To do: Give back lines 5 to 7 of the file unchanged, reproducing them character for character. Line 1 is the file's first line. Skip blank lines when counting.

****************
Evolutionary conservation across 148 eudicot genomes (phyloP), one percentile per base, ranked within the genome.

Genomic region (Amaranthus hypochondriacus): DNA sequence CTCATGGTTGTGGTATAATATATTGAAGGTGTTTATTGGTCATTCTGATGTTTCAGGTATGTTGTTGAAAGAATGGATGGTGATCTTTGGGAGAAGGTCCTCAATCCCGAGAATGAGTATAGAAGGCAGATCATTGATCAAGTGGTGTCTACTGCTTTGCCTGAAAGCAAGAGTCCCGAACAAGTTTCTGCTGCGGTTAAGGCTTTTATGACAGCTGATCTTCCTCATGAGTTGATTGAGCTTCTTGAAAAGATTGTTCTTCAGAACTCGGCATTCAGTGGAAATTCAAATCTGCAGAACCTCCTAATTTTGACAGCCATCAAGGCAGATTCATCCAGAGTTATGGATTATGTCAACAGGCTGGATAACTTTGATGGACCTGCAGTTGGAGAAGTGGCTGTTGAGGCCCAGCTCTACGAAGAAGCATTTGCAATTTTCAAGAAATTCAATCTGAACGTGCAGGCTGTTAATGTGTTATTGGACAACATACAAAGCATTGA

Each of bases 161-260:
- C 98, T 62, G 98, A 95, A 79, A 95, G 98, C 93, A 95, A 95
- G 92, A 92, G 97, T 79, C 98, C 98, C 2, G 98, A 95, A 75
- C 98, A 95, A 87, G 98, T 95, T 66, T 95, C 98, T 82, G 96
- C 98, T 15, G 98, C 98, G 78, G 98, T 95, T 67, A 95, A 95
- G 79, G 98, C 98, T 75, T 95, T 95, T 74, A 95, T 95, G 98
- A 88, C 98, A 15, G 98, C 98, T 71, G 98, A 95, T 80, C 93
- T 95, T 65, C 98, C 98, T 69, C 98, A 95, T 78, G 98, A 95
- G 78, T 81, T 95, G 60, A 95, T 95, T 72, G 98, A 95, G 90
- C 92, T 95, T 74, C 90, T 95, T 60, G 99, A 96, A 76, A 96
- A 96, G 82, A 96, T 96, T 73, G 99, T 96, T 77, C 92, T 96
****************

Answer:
- G 92, A 92, G 97, T 79, C 98, C 98, C 2, G 98, A 95, A 75
- C 98, A 95, A 87, G 98, T 95, T 66, T 95, C 98, T 82, G 96
- C 98, T 15, G 98, C 98, G 78, G 98, T 95, T 67, A 95, A 95